The announcement of Debbie Wasserman Schultz's planned resignation as chairwoman of the Democratic National Committee was sudden, shaking up an otherwise sleepy Sunday afternoon in which most of the political world was focused on making its way to Philadelphia for the party's quadrennial convention.
Interviews with a variety of pro- and anti-Wasserman Schultz Democrats — and there are plenty of both — suggest that the Florida House member's problems were both personal and structural, and that she retains a relatively bright future even if this chapter of her political life left much to be desired.
Where to start when it comes to the "why" behind Wasserman Schultz's struggles depends on who you believe is to blame for them.
Several people I talked to put the blame — or at least a large portion of it — on President Obama and his inner circle of political advisers who never cared about the DNC in any meaningful way and, as a result, left Wasserman Schultz to wither on the vine as they worked around her time and again.
"Obama and team never accepted the DNC or cared very much about it, and it showed," said one senior Democratic strategist granted anonymity to speak candidly. "Obama was not into party building, or party anything. He never integrated his political operation into the DNC so she was in a very tough position always."
From the start, Obama was never a big "party" guy. He explicitly ran against the party infrastructure and elites in 2008 — Hillary Clinton was their candidate — and once he got into office was openly disdainful of many of the traditional apparatus of the party.
Obama installed his loyal ally Tim Kaine — name ring a bell? — as the DNC chair. But, once Kaine decided to run for an open Virginia Senate seat in 2011, it was clear to anyone paying attention that the next DNC chair wouldn't be a member of the Obama inner circle as he began positioning himself for his reelection bid.
Enter Wasserman Schultz, a Jewish woman from Florida who had a reputation as a dogged fundraiser and willing attack dog on TV. For what Obama imagined that job to be, she was a natural fit.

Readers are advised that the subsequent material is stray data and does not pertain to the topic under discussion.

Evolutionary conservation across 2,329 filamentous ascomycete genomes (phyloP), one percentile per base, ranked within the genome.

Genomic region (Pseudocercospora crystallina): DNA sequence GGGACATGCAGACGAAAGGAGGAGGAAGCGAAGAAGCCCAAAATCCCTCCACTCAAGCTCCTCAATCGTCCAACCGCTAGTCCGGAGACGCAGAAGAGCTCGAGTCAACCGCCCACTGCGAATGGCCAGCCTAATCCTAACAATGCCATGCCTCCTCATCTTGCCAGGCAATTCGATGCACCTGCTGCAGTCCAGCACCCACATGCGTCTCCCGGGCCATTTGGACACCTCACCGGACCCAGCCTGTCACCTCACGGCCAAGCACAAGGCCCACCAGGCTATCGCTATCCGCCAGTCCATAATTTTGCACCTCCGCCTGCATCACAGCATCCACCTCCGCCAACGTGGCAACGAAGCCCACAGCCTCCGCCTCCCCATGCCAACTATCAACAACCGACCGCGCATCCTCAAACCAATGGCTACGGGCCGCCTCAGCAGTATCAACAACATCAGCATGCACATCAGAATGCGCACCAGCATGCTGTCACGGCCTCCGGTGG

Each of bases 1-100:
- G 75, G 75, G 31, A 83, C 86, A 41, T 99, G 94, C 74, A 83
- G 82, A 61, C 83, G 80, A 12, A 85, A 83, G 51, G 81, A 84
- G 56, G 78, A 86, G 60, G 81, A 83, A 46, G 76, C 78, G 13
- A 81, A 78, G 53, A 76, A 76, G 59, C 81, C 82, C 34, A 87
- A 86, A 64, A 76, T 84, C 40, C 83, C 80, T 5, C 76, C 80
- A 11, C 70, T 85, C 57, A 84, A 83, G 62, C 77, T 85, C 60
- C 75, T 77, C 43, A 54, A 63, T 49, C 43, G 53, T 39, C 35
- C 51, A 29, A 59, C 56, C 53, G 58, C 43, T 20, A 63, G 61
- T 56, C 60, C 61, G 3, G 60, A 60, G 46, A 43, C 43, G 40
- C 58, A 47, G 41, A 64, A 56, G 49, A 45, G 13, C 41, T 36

"She wasn't anyone's first choice for chair," a veteran Democratic operative said. "But I think most people thought she'd be fine."
The counter to that story line is that Wasserman Schultz, from the jump, seemed dead set on using the perch to promote her own political interests rather than put what was best for Obama first.
Even some of Wasserman Schultz's harshest critics acknowledge that part of that problem was structural: She was in elected office while also serving as the party chair. She was looking to move up the ladder in House leadership and saw the DNC job as a way to do that. Period.
She was far from the only elected official who has struggled to balance the demands of the party chair job with more provincial interests. "It wasn't great with [then Connecticut Sen. Chris Dodd] or [then Philadelphia Mayor Ed] Rendell, and it wasn't great with her," said one leading Democratic consultant. "There are always concerns about whose agenda gets put first, tensions between official duties (particularly votes) and political party duties."
But, Wasserman Schultz's emphasis on her own political future — and the need to make sure she was front and center when it came to media attention and interviews — rubbed lots and lots of people the wrong way.
"She ignored infrastructure, instead focusing on why she wasn't getting more media hits," noted a longtime Democratic strategist familiar with the inner workings of the party committee. "
"Fundraising was anemic."
What everyone agrees on is that Wasserman Schultz suffered a series of self-inflicted wounds as chair. There was the time she broke with the White House about deporting children detained at the border. The time she said Wisconsin Gov. Scott Walker had given women "the back of his hand." Story after story about how she was feathering her own political nest first and then worrying about Obama and the broader party second — or not at all. How she found herself on the wrong side of Bernie Sanders and the party's liberal base.
On and on it went. For much of the past two years, rumors of Wasserman Schultz's demise came across the transom with remarkable regularity. And yet, she persevered — occasionally via means that left made her detractors even more convinced that she needed to go.
What her increasingly large enemies list could never find was a spark that could set all of the tinder they had gathered aflame. That long-awaited moment came late last week when a hacker group released more than 20,000 hacked DNC emails. The emails cast Wasserman Schultz and her senior staff in not only an unflattering light but also as abettors of Clinton's march to the Democratic presidential nomination — in effect confirming the suspicions of Sanders and his supporters.
Within days, years of bad blood with Wasserman Schultz had been unleashed and she had been pushed out.
What does the future hold for the Florida Democrat? She faces a primary from a Sanders-backed candidate but most political observers say she will win it. Beyond that, few people I talked to had any real sense for where she might go next although Dave Beattie, a Florida pollster and Wasserman Schultz ally, was optimistic.
"I have worked with her a long time," he said. "She is loyal, works hard, is a staunch advocate for Democrats and is not afraid to raise money."
Time will tell. But, it's hard to see Wasserman Schultz's time at the head of the DNC as anything short of a major disappointment for all involved.